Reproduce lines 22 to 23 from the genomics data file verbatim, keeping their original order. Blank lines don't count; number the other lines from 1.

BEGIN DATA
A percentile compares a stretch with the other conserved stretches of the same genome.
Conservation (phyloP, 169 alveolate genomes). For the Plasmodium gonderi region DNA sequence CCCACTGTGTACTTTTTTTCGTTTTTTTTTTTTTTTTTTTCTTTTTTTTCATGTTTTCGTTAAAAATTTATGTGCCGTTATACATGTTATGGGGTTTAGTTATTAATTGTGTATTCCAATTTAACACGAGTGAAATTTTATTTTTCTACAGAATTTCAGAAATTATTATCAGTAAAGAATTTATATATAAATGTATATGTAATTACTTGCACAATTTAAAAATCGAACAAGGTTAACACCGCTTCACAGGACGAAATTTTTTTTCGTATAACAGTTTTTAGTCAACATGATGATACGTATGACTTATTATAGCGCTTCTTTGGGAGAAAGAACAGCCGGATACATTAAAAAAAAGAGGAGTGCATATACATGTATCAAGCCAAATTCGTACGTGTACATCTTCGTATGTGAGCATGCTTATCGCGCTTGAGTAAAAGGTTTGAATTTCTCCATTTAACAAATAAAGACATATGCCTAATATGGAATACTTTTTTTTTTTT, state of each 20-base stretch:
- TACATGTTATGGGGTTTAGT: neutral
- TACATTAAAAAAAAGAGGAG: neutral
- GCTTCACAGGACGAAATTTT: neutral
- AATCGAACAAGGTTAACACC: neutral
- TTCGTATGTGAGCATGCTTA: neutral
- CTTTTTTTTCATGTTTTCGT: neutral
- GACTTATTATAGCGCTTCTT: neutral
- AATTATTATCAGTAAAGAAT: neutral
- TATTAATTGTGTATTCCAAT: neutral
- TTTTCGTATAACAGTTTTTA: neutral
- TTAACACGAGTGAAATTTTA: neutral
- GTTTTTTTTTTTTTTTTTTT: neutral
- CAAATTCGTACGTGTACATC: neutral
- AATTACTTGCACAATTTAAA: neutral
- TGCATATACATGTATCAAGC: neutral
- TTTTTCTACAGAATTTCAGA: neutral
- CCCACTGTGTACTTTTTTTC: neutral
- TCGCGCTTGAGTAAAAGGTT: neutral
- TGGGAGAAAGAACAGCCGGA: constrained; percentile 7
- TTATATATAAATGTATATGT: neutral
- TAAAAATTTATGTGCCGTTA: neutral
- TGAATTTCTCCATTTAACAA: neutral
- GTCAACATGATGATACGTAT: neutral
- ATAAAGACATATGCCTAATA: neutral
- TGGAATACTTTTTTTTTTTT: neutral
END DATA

- TTATATATAAATGTATATGT: neutral
- TAAAAATTTATGTGCCGTTA: neutral